Some scientists (and a lot of lay readers) say this is evidence of women’s “natural” skills at reading people and men’s “natural” inability to do so. Such a conclusion would seem to support Merkin’s argument that men must be allowed to stumble around making advances, and that those advanced upon must grin and bear it as the price to be paid for continued existence of humanity, or “eros,” or something.

But that’s not the interpretation made by the researchers in the 2008 study, who noted, “These are average differences. Some men are very skilled at reading affective cues, and some women find the task challenging.” Such cue-reading, in other words, is a skill, not an innate ability. Socialization, gender roles, and gender stereotypes, another researcher noted, all teach women to be attentive to social cues that men are allowed to ignore or pass over.

Another factor is power. As Trump perceptively noted in the Access Hollywood tape, “When you’re a star, they let you do it. You can do anything.” Men with power, particularly in the workplace, traditionally didn’t have to worry that women might express opposition—or if they did, that it would matter. It is not an accident that the writers handwringing about the death of eros tend to gloss over the issue of power, as well as the appropriateness of instigating sexual relationships on the job in the first place.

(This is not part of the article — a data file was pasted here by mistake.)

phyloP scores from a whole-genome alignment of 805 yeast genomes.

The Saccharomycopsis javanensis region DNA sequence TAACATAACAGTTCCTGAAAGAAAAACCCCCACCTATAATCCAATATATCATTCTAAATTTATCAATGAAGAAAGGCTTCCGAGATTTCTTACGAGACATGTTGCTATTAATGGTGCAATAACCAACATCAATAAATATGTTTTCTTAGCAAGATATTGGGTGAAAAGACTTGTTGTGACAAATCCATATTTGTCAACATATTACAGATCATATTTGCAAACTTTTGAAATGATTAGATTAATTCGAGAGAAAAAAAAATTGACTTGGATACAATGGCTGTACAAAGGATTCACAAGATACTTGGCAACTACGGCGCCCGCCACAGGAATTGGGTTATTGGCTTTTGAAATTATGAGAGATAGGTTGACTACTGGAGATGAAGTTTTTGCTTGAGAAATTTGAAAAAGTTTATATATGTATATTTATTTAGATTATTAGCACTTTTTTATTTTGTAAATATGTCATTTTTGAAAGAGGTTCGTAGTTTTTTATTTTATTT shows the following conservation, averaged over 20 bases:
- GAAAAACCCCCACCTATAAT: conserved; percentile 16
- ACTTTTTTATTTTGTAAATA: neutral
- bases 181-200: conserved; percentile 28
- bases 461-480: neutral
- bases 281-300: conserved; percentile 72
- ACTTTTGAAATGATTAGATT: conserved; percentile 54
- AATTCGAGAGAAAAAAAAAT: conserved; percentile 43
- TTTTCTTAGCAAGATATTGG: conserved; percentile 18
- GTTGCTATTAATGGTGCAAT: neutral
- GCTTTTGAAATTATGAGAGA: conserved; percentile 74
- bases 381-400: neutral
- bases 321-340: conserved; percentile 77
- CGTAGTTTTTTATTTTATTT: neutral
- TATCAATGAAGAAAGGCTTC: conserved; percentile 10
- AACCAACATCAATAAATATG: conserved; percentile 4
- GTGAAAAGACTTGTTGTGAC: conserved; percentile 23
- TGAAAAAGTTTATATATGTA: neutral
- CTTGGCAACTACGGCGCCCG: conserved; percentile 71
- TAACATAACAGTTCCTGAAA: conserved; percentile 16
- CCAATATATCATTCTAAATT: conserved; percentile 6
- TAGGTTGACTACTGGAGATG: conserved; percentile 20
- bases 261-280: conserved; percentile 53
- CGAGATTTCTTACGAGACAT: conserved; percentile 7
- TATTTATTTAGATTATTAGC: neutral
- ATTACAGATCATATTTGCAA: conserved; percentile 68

Those same power imbalances help explain why women, in general, tend to be better at reading social cues. Women remain concentrated in occupations where care and service for others are central—there’s a reason labor leaders Ai-jen Poo of the National Domestic Workers Alliance and Saru Jayaraman of Restaurant Opportunities Center United were chosen to walk the Golden Globes red carpet. Those occupations tend to require the social skills necessary to interpret others’ needs, wants, and feelings (like the flight attendant of my last column). They also are, not coincidentally, the occupations where sexual harassment is common, where even the best-intentioned of men sometimes misinterpret a compelled smile for sexual interest. “For a good long while, I let myself think that the slender platinum blonde behind the counter at Pret A Manger was in love with me,” wrote Timothy Noah in 2013. “How else to explain her visible glow whenever I strolled into the shop for a sandwich or a latte? Then I realized she lit up for the next person in line, and the next. Radiance was her job.”